Reviews and Problems with Shinobido 2: Revenge of Zen
Showing 1-10 of 33
Shinobido 2: Revenge of Zen
2 September 2013
Summary: Upon completion, Shinobido 2: Revenge of Zen throws up an interesting question -- does the fun one has with a game justify the fact that it's a glorified port masquerading as a sequel? What if the original game is seven years old? While it features a fresh story with a new protagonist, there is so much in Shinobido 2 that has been recycled from Way of the Ninja that it struggles to feel like a true follow-up.
Excerpt: The PlayStation Vita may have the most ninja-centric launch of all time. Where other new systems are content to offer one or even zero ninja-themed games out the gate, the Vita has two. Of those two, this is the one that most people have probably never heard of before. Where Ninja Gaiden Sigma Plus offers a tough-as-nails action experience, Shinobido 2: Revenge of Zen presents a more “realistic” take on ninjutsu.
Pros: Stealth kills are satisfying, Diverse tools help keep things interesting, Semi-open story offers some replayability
Cons: Unpolished, dated look and feel, Missions can get pretty repetitive, Extremely slow level-up system means lots of grinding
Excerpt: Acquire is certainly no stranger to stealth action, having developed the seminal Tenchu series. Now, they're back to ply their shadowy trade on the PlayStation Vita with Shinobido 2: Revenge of Zen.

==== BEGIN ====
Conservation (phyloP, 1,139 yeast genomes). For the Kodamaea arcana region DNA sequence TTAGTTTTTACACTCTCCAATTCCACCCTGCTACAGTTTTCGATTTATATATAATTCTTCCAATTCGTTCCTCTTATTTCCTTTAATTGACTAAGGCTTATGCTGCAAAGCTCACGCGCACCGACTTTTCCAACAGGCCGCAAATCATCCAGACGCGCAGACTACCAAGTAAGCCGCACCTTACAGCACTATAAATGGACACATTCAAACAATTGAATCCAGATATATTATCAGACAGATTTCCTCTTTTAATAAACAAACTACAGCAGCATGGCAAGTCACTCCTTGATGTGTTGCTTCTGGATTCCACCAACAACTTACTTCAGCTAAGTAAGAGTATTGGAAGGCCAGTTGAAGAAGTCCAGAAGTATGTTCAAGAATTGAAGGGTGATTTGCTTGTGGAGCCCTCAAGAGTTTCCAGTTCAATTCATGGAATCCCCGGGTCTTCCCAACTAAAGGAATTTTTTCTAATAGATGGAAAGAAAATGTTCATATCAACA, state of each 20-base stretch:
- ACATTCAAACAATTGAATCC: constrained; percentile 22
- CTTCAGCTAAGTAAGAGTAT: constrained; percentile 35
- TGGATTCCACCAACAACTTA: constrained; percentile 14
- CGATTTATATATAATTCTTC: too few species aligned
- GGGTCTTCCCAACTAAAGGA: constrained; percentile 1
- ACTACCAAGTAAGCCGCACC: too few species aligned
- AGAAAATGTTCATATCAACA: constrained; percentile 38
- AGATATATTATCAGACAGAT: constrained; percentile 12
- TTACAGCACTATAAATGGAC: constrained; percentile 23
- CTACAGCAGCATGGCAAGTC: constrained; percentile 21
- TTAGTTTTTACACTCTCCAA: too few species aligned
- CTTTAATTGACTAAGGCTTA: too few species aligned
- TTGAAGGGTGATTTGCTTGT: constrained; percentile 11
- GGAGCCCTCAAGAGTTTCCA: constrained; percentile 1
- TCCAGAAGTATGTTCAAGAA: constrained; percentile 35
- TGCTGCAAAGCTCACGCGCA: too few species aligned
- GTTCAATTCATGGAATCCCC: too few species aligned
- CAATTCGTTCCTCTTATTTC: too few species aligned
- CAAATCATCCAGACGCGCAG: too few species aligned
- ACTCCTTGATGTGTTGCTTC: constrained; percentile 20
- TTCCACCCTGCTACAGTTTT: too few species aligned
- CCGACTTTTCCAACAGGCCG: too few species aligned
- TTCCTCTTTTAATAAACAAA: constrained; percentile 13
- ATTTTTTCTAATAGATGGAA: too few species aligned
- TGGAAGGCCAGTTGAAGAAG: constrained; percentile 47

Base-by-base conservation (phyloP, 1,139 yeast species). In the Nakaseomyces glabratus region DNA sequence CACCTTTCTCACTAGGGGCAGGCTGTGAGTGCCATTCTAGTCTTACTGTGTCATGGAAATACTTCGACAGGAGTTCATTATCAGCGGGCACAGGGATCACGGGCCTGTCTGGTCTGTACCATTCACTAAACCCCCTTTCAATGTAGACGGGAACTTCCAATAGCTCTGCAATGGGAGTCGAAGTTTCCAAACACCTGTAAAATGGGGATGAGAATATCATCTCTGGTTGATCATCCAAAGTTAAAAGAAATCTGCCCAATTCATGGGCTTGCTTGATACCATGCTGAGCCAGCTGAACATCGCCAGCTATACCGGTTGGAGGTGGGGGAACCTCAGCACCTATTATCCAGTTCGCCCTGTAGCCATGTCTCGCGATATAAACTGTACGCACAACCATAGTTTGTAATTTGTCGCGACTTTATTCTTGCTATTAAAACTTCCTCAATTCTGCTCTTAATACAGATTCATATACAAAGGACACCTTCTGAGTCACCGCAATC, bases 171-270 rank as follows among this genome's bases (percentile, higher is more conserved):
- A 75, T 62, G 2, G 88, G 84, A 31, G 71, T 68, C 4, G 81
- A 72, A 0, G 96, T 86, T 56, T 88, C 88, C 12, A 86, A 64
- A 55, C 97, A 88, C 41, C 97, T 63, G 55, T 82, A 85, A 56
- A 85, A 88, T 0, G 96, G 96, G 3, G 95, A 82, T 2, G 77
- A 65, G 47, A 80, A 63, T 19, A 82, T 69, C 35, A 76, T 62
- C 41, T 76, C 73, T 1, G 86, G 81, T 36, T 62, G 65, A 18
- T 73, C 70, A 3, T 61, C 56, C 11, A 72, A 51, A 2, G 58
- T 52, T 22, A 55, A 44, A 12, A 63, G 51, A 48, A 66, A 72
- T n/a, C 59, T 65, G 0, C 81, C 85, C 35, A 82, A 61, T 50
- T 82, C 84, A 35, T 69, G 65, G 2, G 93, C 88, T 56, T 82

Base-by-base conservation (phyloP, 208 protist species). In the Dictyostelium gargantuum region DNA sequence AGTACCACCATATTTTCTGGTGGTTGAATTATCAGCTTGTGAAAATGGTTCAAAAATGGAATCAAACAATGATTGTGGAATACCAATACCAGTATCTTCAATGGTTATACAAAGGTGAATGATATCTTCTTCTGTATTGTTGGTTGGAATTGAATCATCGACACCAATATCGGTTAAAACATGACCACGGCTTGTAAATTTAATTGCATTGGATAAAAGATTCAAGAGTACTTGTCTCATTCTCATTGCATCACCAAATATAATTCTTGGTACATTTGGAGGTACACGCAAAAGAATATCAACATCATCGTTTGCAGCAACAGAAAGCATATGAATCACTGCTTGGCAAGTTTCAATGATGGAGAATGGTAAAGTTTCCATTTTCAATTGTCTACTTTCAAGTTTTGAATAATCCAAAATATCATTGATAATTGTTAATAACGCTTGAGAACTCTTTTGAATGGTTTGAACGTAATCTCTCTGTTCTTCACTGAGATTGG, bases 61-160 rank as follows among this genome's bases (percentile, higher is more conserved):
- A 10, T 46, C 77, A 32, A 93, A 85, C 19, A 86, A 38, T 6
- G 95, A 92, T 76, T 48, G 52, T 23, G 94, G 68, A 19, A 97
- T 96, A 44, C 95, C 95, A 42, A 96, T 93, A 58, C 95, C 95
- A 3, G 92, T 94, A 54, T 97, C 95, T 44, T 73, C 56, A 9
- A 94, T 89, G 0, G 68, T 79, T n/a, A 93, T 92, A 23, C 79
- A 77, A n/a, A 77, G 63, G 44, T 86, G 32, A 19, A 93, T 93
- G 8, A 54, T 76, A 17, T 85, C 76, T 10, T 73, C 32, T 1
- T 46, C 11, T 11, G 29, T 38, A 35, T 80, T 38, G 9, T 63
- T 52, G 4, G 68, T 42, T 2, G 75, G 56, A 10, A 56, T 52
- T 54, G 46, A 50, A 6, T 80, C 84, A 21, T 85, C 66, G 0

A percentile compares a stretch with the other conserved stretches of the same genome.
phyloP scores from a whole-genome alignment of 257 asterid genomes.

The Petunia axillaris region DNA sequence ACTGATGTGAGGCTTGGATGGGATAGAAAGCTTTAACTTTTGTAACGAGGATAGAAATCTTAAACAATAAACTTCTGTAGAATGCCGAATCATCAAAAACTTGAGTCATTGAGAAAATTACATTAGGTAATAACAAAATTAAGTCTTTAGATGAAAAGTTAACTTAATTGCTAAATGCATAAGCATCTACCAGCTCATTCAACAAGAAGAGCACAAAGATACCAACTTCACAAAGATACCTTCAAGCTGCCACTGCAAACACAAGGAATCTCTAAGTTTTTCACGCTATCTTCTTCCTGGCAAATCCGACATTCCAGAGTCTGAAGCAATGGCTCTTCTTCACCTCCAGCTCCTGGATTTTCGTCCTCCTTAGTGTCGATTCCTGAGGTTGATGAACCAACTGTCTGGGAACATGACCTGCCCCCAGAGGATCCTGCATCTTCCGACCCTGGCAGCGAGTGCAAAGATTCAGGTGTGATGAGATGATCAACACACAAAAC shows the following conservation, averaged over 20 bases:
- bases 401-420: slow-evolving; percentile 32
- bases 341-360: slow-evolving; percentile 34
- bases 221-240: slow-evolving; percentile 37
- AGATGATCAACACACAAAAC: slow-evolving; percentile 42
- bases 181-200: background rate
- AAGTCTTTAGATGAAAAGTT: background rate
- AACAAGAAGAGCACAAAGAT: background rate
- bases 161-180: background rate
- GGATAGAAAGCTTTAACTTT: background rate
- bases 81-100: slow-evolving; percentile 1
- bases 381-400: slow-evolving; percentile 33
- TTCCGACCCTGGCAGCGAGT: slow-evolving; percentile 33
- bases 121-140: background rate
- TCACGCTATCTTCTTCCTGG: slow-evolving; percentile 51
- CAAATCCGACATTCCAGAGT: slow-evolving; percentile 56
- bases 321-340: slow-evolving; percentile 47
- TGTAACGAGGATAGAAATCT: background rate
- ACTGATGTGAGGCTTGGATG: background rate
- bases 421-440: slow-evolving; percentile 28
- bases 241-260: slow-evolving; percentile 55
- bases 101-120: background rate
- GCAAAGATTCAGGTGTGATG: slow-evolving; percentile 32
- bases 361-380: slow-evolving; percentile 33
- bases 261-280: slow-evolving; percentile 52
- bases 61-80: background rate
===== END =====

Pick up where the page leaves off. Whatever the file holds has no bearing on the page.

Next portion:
Pros: + Some neat ideas present here, + Stealth kills are OK, + Lots of mission types
Cons: Camera and Controls are clunky, Repetitive gameplay, Subpar Graphics, Paperthin story
Excerpt: It's painfully clear to me that Shinobido 2 wasn't a labor of love. Recycled environments, halfhearted character designs, and muddy graphics overall simply don't put the Vita through its paces, nor do they showcase what the powerful handheld is capable of doing. Forgettable music, voice acting, and frustrating touch controls that only worsen the experience all work together to make Shinobido 2 a very weak package overall.
Excerpt: Remember Tenchu, that series of ninja-stealth games which began in 1998 with great reception in the western world? I think many of us fondly recall those games all the fun times we had dropping from rooftops and slicing open the throats of our enemies with our katana blades. For a while, it seemed like stealth ninja games could do no wrong. And then, somewhere along the line, during the past ten years, the western world lost interest with ninja-stealth assassin games.
Excerpt: Shinobido 2 deals in covert killing, tracing its ancestry directly to the stealth action Tenchu series. You play as Zen, a ninja plying his bloody trade in the midst of a tumultuous civil war, and business is booming. You accept contracts from three different lords, serving them as a weapon or sabotaging their war efforts when you’re not taking care of personal business through plot-driven mission that focus on Zen's story.